Written by 15 h 57 min Advocacy, Environment and Climate, Front page, Press release-en, Strengthening corporate accountability advocacy

Directive on corporate Due Diligence: Conservative MEPs go against citizens’ expectations

Paris, 12 April 2023Two weeks before a decisive vote is due to take place at the European Parliament on the Corporate sustainability Due Diligence Directive, new poll reveals that the vast majority of Europeans wants companies operating in the EU to be legally bound to reduce their greenhouse gas emissions. This request is supported by a call from over 200 civil society organisations and ecological activists as well as an expert statement. This citizens’ call comes at a time when conservative MEPs put pressure on the negotiations in an attempt to weaken company’s obligations on the businesses, particularly with regard to environment and climate issues.

New polling across 10 EU countries [1] reveals that European citizens support an ambitious European legislation on corporate due diligence. This legislation, if adopted, would compel companies operating in the EU to take real and effective measures in order to reduce their greenhouse gas emissions. 

Similarly to the French law on the duty of vigilance, adopted in 2017, the draft directive, which is currently being debated in the European parliament, aims to compel companies to prevent human rights and environmental abuses in their global value chains, and to hold them liable in case of damage.

Last March, the European Parliament’s Environment Committee (ENVI), adopted its opinion on the text, providing significant improvements on key points such as the definition of adverse environmental impacts and companies’ obligations regarding the impact of their activities on climate. The text is now being examined by the Legal Affairs Committee (JURI) where conservative MEPs continue to oppose these improvements. They also prevent corporate provisions that would facilitate access to justice for affected people, such as the reversal of the burden of proof.

On the 17th of April, there will be a last meeting between MEPs to negotiate the final version of the text before submitting it to the vote of the JURI committee the following week. A crucial vote which will determine the text that will be debated in the plenary session of the European Parliament.

The European campaign “Justice is everybody’s business”, supported by several of our organisations, commissioned a poll across ten European countries. The results [2] are unequivocal : 

  • Almost three quarters (74%) of Europeans support an EU law which would require all companies to reduce their greenhouse gas emissions to limit global warming to 1.5 degrees [3];
  • Almost two thirds (64%) believe banks must also be held accountable for the actions of businesses they invest in or lend money to [4].

Alongside the polling, over 200 public figures and civil society organisations have signed a statement demanding “a strong European legislation, adapted to the fight against the climate crisis and to climate justice“. Faced with companies’ greenwashing, voluntary pledges and commitments on energy transition, lawyers, economists and scientists from all over Europe have also recently published an op-ed article  calling for an effective and legally binding legislation [5].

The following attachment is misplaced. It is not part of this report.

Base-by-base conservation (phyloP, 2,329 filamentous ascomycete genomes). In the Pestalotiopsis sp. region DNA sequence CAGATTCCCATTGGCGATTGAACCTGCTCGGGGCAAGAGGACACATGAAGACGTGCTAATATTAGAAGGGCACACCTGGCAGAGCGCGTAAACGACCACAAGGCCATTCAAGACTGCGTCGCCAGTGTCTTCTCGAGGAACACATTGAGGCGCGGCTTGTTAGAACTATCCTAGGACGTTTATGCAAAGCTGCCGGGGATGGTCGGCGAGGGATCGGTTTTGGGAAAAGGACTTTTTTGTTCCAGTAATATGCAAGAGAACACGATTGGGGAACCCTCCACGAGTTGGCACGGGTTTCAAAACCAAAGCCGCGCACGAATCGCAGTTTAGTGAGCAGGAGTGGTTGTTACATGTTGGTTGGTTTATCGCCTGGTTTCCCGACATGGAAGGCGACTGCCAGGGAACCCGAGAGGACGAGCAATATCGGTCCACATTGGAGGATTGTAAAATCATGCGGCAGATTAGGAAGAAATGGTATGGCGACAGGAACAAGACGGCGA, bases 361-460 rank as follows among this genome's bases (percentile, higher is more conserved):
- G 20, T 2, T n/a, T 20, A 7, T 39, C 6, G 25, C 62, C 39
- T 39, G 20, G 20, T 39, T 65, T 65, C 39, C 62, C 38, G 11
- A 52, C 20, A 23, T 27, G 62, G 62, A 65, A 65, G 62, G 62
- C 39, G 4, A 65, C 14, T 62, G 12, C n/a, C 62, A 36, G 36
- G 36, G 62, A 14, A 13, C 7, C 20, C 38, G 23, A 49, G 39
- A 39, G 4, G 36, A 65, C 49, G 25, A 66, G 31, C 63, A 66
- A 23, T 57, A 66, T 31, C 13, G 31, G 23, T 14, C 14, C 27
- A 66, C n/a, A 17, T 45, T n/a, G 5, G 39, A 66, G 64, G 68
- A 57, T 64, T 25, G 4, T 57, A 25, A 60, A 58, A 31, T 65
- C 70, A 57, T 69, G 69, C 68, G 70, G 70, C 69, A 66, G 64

In the context of climate and ecological emergency, our organisations believe that the draft directive, in its current form, must be strengthened  so that companies are required to identify and prevent all the risks for the environment and climate and to effectively reduce their greenhouse gas emissions.

Our organisations call on MEPs to listen to European citizens rather than to lobbies, and to give priority to the protection of people and climate over multinationals private interests


[1] The poll was conducted in the following countries: Germany, Austria, Belgium, Spain, Finland, Ireland, the Netherlands, Poland and Slovenia. 

[2] All figures, unless otherwise indicated, are from YouGov Plc. Figures are based on a survey of a nationally and politically representative sample of adults in Germany (n=2000) and France (n=1000). The opinion poll was also conducted among a nationally representative sample of adults in Ireland (n=1000), Belgium (n=1000), Finland (n=1000), Austria (n=1000), Poland (n=1000), Slovenia (n=500), Spain (n=1000) and the Netherlands (n=1000). Fieldwork was undertaken between February 3 and 16, 2023. The poll was carried out online. European level figures are n averages of the proportion of people who selected each response across all nations surveyed.

[3] The poll also found that 65% of respondents demanded that companies reduce their emissions even in the midst of an energy crisis.

[4] Since the draft directive was presented to the European Parliament, financial lobbies have spent at least 100 million euros to lobby European decision-makers. In the EU Council, countries such as France have been pushing for the financial sector to be excluded from the scope of the new directive.

[5] This article was published on the 3rd of April in Les Echos (in French). Among the signatories, several French public figures, such as Valérie Masson-Delmotte, Gaël Giraud, Laurence Tubiana and Arié Alimi.

Press release from:
Sherpa, ActionAid France, Friends of the Earth France, Amnesty International France, Attac, CCFD-Terre Solidaire, Collectif Ethique sur l’étiquette, Notre Affaire à Tous, Oxfam France. 

For more information: presse@asso-sherpa.org

Last modified: 8 August 2023